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Endorfin Endorfin is offline
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There's a program to submit scales to for studies determining age. Was it in the Fisherman, I read about it? If you are catch +release er, submit one scale and length of fish, like you said, rings on a tree.
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Old 04-11-2004, 12:17 AM
walter walter is offline
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quote:
Originally posted by Frank Daignault:
Rookie, I don't understand the chart either. it is apparently a comparison of young-of-the-year and yield or something.


It is the same chart as on page 3 of Trophy Striper only more current.
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Old 04-11-2004, 07:03 AM
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Frank Daignault Frank Daignault is offline
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So, they don't use "average number of fish per haul" anymore? What happened to 59 and 8? all that I get is that the years since '96, which I have been wondering about by the way, were pretty good.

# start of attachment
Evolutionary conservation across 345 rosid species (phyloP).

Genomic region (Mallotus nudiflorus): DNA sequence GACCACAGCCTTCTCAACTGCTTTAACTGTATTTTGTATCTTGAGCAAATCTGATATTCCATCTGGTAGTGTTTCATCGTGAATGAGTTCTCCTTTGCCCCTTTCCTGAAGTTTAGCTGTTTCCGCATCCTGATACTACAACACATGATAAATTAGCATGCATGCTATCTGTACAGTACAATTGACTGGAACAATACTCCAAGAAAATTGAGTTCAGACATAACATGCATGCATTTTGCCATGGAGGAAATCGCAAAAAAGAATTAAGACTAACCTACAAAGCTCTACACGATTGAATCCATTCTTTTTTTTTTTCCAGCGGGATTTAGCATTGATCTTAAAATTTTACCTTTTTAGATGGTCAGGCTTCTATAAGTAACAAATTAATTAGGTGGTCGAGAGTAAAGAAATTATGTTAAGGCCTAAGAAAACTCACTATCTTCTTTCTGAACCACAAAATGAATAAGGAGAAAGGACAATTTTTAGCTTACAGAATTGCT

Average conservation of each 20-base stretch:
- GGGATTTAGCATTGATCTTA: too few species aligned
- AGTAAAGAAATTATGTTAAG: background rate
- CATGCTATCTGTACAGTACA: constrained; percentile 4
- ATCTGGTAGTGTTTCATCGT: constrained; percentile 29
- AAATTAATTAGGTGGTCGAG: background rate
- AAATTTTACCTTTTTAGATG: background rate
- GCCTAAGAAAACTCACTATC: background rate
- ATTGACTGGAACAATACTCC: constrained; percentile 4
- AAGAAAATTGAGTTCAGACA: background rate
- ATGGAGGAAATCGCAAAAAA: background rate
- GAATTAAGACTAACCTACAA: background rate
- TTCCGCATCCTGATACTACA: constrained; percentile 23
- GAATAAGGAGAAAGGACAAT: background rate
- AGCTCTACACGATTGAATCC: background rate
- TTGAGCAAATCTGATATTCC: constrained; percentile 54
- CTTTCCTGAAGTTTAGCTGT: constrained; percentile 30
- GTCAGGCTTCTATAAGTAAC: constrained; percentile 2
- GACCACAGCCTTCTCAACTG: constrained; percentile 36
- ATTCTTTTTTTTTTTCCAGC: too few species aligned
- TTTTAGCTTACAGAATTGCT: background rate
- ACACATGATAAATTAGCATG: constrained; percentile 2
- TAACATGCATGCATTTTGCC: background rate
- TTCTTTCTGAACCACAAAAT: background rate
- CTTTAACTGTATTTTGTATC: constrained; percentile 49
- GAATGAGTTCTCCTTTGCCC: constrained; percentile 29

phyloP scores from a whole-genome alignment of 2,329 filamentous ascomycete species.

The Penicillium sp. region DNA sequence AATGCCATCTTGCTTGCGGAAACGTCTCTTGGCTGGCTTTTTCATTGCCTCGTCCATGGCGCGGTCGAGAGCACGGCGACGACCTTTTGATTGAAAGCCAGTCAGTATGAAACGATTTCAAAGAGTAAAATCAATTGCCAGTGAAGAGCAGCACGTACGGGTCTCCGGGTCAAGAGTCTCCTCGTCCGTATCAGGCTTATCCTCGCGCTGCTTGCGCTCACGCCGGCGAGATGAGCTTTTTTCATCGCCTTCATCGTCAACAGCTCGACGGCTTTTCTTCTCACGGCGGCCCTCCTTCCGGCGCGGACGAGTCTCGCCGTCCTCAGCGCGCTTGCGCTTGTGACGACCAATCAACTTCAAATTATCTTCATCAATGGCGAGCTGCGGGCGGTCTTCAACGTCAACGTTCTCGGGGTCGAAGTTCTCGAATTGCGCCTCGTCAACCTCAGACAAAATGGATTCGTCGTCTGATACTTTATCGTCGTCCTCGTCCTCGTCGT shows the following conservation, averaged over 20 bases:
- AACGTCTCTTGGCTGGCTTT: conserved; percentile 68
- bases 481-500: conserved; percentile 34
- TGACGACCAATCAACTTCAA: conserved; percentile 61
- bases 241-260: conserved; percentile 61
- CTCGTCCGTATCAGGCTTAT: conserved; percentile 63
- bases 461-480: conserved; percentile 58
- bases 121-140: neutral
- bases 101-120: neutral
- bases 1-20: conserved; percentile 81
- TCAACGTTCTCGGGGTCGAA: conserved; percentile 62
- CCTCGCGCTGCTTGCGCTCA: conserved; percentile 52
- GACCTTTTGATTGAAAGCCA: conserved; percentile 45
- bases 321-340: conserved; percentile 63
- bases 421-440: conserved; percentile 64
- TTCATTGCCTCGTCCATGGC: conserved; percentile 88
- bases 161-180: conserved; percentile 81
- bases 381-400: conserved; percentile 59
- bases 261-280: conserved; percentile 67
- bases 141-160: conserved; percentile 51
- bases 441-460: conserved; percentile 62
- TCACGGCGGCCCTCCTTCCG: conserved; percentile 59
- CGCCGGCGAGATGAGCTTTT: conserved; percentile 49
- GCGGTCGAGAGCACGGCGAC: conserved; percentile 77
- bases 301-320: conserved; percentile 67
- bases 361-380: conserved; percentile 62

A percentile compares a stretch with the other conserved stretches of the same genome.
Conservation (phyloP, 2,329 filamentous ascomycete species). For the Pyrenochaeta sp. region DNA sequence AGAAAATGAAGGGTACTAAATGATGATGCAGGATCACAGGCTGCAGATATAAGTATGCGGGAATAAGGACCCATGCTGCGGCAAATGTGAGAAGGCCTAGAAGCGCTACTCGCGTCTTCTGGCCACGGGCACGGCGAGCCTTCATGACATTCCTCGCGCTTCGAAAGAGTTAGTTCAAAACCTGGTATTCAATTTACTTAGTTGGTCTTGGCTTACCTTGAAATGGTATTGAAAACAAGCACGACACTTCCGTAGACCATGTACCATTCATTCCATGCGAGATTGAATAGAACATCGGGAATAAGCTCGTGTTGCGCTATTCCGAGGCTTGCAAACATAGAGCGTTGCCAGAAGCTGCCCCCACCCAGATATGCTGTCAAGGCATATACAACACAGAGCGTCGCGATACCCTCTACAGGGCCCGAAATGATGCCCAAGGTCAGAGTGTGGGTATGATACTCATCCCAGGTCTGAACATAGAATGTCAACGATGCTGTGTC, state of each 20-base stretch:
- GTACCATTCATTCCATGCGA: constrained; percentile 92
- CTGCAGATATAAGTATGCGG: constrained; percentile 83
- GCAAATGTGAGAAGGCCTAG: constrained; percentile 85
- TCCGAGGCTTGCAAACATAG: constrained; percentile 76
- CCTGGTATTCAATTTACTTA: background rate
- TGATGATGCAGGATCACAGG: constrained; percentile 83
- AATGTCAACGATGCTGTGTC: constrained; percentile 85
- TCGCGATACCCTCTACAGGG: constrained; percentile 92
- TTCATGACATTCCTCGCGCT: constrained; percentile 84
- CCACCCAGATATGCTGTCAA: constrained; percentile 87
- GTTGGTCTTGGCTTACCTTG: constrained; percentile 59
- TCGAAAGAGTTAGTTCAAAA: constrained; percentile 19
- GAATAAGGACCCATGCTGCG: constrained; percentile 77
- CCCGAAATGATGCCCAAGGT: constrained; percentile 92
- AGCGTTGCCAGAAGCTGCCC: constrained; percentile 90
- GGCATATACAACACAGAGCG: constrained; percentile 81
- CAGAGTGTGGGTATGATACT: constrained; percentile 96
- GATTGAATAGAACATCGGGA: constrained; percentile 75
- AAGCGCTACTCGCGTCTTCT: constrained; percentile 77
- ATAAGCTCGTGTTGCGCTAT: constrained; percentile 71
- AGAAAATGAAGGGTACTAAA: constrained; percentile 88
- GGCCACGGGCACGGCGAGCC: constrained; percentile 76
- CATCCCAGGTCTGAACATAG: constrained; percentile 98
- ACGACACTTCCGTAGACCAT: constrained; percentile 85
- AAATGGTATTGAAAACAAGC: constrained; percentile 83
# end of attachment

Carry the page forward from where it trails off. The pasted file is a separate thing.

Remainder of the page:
I was going to e-mail you about the years after '96. I was all over Maryland DNR web-site and could not decipher it. Of course I don't have the internet skills you have, which is why I rely upon the Walters of the world. What i would like is a graph similar to the one on page three of TS that picks up the years after '96 so that I can continue to make predictions for my readers, we both like that. The above says it in a general way, but I don't want it changed so that comparisons can continue being made.
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Old 04-12-2004, 05:38 PM
walter walter is offline
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I changed the 1st chart data to simulate the one in the book.

A geometric mean is an average. It is different way of reporting the data, I quess.

I looked around a little but didn't see the same chart in the book although I am sure it can be found.

What is important though is the the relative values. The years since 1996 have been real good.

According to this 1993 year class, we should be attacked by 38" bass this year. I didn't see many fish in the mid 30's, last year, like this chart predicts. How about you?